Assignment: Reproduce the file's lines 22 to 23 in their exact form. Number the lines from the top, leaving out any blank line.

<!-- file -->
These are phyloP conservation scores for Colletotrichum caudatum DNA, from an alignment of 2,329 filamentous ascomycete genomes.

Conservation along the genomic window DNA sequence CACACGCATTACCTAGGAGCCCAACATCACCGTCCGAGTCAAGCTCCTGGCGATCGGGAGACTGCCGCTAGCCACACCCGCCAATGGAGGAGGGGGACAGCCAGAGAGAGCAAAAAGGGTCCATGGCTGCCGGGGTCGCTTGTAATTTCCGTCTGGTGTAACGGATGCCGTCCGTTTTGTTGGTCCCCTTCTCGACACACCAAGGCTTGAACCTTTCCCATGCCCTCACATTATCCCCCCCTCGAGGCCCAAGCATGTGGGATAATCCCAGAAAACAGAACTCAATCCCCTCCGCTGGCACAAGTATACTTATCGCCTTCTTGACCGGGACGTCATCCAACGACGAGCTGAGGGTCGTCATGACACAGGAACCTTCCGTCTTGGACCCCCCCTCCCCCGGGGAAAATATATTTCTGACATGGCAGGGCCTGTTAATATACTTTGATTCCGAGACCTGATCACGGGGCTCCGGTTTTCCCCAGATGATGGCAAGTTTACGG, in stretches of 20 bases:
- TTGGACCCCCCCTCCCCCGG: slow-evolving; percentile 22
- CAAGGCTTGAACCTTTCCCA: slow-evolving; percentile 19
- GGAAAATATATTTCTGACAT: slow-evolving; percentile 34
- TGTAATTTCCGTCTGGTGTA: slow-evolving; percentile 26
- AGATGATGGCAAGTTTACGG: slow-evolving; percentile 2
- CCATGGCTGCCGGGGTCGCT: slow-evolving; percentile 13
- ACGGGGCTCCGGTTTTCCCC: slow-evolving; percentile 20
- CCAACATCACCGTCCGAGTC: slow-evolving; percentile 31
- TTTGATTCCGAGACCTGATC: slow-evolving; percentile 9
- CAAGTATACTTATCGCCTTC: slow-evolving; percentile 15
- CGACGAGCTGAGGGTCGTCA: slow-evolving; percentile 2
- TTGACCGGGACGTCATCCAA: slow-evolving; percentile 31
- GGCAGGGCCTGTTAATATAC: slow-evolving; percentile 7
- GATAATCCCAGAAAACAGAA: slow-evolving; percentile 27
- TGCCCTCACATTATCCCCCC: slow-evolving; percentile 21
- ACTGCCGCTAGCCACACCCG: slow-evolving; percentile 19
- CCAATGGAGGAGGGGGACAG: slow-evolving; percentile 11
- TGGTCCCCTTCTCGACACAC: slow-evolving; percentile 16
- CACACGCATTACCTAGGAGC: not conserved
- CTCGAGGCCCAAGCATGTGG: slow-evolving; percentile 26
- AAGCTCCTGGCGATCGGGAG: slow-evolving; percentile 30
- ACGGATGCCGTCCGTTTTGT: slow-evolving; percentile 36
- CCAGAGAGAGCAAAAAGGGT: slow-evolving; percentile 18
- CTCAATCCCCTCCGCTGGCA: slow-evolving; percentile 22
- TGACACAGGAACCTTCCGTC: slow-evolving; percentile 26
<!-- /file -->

- CTCGAGGCCCAAGCATGTGG: slow-evolving; percentile 26
- AAGCTCCTGGCGATCGGGAG: slow-evolving; percentile 30